Kenya school launch celebrated as immigrant’s dream comes to fruition
WORCESTER — Unlike many immigrants who come to the United States with the sole desire of achieving the so-called American dream, Abdi Lidonde put aside thoughts of wealth and good fortune when he arrived in this country from Africa more than 35 years ago.
Instead, he got a night custodial job at the College of the Holy Cross and began a long-term plan to pull together enough money to construct a school for impoverished kids in his native homeland of Kenya.
Last January, with about 30 elementary students enrolling in the Beverly School, Mr. Lidonde accomplished what some in the beginning had felt might only be a quixotic quest.
“It is just wonderful,” said Mr. Lidonde, who lives with his family in Sutton.
The school is located on about 40 acres near the village of North Kinangop — about 60 miles northwest of Nairobi.
The facility is named after Mr. Lidonde’s mother, Beverly, who believed so much in education that she would walk her son to the St. Peter Clevers Catholic Primary School in Kenya’s Kakamega District, which was miles from the family village of Shikoho.
Mrs. Lidonde, who was ill for some time, died in 1999.
Mr. Lidonde was one of 26 children in an extended family.
His father, Elijah, was a postal service worker, who barely made enough to make ends meet.
However, despite what little they had, the Lidondes made sure that their son received a high school education.
After working for a while beside his father, Abdi Lidonde decided to come to the United States. He arrived at LaGuardia Airport in New York City with about $20 in his pocket.
He settled in Worcester, landed a job at Holy Cross, and enrolled at Worcester State College, where he eventually graduated with a history degree.
While working at Holy Cross, he began to talk about his project to some of the school’s administrators, whom he admired, including the Rev. John E. Brooks, president emeritus.
With their encouragement, he set up the Beverly Educational Corp., a 501(c) nonprofit, tax-exempt organization, and began fundraising.
In his spare time, he traveled around the country raising money for the school. His efforts paid off and he got support from a variety of sources ranging from college students to company executives.
Children get free education in Kenya, but few attend classes because their families can’t afford the associated costs, such as uniforms and books.
Poverty and diseases are rampant in Kenya, which is about the size of Texas, and which sits on the equator.
Most Kenyans live on about a couple of dollars a day; few live beyond the age of 50.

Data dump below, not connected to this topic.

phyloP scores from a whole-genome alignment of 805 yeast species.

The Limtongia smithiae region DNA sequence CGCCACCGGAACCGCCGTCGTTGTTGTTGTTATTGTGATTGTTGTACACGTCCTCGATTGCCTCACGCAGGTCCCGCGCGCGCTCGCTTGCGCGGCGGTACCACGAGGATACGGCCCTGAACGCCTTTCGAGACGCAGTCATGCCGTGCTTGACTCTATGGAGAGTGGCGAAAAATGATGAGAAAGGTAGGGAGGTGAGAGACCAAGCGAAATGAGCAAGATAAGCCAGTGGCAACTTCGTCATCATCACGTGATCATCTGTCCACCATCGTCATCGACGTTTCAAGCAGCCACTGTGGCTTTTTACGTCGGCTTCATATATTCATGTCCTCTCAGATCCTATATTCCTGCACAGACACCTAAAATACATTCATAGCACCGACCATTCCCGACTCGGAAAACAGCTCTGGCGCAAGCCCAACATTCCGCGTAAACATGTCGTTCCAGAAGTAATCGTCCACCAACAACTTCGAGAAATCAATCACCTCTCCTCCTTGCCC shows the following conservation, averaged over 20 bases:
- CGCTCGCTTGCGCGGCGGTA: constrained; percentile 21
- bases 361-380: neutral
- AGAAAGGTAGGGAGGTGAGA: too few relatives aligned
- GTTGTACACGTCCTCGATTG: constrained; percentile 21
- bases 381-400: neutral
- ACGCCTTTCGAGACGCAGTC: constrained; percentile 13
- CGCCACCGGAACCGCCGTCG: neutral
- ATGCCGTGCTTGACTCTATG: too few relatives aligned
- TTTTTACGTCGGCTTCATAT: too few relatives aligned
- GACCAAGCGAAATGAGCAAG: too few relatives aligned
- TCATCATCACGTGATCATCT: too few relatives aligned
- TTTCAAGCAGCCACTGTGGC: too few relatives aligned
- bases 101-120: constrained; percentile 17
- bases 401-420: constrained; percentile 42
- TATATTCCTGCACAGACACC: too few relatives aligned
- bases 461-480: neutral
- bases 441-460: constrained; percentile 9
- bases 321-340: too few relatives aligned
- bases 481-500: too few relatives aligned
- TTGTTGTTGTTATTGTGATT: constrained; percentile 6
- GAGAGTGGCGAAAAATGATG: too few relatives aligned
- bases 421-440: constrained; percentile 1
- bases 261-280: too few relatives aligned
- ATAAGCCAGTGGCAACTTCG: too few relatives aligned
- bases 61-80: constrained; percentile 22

“Things are very difficult for the Kenyan people,” said Mr. Lidonde, who is a supervisor in the physical plant department at Holy Cross.
He said the Beverly School, which is a boarding school, will provide a healthy home environment for the pupils.
Mr. Lidonde, who has made at least 15 trips to Kenya since beginning his project, said at least $4.5 million has been raised for the school.
Rosemary Wolanski, a member of the school’s board of directors, said a lot of the money has been raised by area volunteers, who have sponsored dinners, raffles and home cocktail parties to help the effort.
The Beverly School has also received a lot of support at Mount St. James.
For example, Sarah Weinstein, a Nashua, N.H., resident who graduated from Holy Cross last spring, said that since 2008 a number of students from the college have joined the “Beverly Connector.”
Ms. Weinstein, who has served as co-chair for that campus group, said those students have held basketball tournaments, concerts and T-shirt sales to help the cause.
“So many people have been involved in helping out,” said Jacqueline Peterson, HC’s vice president of student affairs and dean of students, who noted that the college also made a significant donation to the Beverly School.
Mr. Lidonde said much still has to be done before the school is fully operational, but he said he’s very optimistic about its future.
He said the school was structured to be self-sustaining.
The facility, for example, is equipped with solar panels and has its own water source. The staff also raises fruits and vegetables on adjacent farmland and in school greenhouses.
Mr. Lidonde said he also wanted to make sure the school was on solid financial footing, so school-run businesses were established to generate money for its operation.
For example, a small hotel was built on campus to cater to tourists taking advantage of Kenya’s robust safari industry.
Also, some of the school’s farm acreage is set aside to grow barley, which is then sold to area breweries.
“We want to make sure the students will benefit for years to come,” explained Mr. Lidonde.
ni ushenzi gani hiyo ya kusema ati few kenyans live beyond the age of 50.? JIHESHIMUNI. dont let people write such demented stupidity about our country.